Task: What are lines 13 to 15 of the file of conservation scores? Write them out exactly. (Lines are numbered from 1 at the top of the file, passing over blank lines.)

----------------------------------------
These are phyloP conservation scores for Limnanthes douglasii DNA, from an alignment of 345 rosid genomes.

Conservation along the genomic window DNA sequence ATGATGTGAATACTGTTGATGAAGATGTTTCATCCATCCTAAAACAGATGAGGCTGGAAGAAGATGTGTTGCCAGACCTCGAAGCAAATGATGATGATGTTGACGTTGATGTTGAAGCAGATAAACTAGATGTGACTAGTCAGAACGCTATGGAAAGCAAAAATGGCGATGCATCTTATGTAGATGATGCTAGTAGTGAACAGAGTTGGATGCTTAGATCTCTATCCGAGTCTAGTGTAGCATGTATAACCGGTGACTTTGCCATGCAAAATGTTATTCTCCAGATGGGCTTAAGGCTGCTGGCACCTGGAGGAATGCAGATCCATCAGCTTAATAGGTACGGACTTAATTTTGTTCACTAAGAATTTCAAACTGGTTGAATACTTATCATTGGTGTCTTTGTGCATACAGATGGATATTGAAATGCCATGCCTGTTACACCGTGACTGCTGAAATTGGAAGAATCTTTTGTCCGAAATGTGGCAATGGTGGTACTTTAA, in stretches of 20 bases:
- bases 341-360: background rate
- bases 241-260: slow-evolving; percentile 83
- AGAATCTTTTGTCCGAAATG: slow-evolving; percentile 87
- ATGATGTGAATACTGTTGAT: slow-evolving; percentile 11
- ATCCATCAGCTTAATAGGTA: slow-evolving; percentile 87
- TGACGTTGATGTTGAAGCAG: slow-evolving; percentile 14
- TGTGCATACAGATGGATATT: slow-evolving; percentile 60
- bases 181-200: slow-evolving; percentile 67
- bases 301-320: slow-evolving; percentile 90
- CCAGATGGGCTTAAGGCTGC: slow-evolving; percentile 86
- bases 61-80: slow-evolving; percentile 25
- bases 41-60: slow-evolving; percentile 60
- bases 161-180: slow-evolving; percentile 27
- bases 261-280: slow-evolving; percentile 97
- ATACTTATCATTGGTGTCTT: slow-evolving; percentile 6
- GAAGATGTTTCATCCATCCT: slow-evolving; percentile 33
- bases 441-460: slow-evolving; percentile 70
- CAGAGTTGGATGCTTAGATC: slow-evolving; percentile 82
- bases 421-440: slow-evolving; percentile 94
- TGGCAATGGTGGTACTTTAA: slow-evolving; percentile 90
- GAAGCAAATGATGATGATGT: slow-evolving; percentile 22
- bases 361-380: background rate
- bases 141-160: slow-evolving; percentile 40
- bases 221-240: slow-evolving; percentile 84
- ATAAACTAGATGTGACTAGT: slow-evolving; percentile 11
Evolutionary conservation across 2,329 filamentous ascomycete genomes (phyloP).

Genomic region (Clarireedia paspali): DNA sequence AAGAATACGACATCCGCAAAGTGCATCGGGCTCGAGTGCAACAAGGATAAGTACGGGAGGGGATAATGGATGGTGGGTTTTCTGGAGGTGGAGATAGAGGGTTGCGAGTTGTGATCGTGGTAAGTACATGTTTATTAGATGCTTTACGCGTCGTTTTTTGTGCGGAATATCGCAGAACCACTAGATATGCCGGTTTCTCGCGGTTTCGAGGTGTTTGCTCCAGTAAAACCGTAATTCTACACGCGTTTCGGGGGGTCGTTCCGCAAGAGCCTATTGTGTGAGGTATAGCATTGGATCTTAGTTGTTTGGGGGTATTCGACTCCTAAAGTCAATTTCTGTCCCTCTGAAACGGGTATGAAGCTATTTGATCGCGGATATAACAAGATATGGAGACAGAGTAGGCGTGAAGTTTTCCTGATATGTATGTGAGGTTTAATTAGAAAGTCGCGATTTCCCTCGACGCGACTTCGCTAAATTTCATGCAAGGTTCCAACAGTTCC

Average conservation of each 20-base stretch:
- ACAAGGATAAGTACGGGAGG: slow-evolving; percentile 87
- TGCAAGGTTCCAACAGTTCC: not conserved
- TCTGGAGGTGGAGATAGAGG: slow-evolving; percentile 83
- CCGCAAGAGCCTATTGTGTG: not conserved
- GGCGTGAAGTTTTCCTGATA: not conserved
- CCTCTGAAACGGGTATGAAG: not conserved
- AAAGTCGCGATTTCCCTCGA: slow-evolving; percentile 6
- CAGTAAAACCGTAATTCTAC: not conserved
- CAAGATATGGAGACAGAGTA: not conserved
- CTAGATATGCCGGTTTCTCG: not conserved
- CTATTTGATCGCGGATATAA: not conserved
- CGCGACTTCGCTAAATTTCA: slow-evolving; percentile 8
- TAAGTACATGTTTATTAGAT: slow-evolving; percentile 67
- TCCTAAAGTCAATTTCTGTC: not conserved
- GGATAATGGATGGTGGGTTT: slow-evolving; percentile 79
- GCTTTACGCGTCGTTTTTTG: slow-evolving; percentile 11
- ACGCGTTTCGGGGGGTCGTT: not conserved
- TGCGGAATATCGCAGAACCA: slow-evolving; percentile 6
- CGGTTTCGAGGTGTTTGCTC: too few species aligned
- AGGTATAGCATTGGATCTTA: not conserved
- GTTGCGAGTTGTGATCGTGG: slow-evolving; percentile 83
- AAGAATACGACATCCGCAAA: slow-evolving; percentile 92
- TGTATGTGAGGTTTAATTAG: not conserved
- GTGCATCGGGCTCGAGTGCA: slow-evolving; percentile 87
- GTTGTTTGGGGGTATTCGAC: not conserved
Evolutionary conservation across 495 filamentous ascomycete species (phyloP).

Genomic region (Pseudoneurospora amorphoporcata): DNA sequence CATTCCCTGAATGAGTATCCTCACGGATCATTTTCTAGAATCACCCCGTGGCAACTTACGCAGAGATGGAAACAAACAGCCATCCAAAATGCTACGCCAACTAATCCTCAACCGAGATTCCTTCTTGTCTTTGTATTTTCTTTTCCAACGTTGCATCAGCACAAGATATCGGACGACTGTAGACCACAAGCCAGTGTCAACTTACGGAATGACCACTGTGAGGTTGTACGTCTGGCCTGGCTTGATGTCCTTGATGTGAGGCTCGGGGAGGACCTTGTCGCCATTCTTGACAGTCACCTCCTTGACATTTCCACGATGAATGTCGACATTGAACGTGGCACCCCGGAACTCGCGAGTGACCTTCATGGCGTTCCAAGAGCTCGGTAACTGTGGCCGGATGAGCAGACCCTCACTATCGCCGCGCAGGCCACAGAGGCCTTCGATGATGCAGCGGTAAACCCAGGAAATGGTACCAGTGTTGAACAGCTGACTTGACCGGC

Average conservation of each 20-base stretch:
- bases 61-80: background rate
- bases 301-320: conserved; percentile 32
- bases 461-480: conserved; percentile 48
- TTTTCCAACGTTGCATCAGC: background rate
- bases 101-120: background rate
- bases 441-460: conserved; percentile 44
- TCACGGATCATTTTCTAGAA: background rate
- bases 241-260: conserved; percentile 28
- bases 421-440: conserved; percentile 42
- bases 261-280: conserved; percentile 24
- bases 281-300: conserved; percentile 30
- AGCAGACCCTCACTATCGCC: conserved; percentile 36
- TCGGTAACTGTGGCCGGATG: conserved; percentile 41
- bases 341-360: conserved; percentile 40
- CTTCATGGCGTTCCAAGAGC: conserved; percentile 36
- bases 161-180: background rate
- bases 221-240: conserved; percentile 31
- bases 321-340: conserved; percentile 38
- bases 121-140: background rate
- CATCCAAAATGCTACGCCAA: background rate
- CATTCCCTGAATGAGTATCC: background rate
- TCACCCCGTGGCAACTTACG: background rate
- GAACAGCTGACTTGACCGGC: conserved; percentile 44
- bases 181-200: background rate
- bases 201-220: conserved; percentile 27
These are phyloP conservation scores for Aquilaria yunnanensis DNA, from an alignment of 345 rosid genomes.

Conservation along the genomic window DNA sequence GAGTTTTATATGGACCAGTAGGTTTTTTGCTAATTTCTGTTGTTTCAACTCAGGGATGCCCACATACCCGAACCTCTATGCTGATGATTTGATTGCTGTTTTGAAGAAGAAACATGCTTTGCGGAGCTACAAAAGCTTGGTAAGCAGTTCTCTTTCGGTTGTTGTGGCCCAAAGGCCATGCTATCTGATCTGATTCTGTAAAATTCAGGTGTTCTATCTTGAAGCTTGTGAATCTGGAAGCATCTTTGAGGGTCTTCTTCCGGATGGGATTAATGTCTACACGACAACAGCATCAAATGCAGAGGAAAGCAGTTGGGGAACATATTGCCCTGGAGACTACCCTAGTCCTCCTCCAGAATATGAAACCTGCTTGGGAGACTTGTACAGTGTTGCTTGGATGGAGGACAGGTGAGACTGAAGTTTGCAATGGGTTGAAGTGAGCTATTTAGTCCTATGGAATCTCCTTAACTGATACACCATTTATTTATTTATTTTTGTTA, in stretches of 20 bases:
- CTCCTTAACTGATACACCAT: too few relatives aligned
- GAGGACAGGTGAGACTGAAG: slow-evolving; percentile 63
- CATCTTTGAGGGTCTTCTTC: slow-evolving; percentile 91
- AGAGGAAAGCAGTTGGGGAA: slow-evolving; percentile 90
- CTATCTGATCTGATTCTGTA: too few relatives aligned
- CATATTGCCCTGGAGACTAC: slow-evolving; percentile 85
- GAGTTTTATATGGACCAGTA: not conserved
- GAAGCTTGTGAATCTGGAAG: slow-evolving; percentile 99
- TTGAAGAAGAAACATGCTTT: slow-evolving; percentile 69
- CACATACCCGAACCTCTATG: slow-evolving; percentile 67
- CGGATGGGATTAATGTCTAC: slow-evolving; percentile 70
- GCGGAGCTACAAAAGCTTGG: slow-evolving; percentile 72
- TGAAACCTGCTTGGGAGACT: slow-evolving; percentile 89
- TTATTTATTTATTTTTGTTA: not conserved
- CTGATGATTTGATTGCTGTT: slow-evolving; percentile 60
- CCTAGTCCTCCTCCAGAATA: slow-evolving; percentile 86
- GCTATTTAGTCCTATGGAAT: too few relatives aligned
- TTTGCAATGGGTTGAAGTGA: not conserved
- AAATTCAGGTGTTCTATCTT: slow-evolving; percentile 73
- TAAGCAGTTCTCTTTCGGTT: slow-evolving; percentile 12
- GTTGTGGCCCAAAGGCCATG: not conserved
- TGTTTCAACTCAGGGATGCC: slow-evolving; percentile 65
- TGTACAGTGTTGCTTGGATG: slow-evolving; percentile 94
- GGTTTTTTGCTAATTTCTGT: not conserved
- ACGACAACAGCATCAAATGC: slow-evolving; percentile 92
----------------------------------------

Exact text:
- bases 61-80: slow-evolving; percentile 25
- bases 41-60: slow-evolving; percentile 60
- bases 161-180: slow-evolving; percentile 27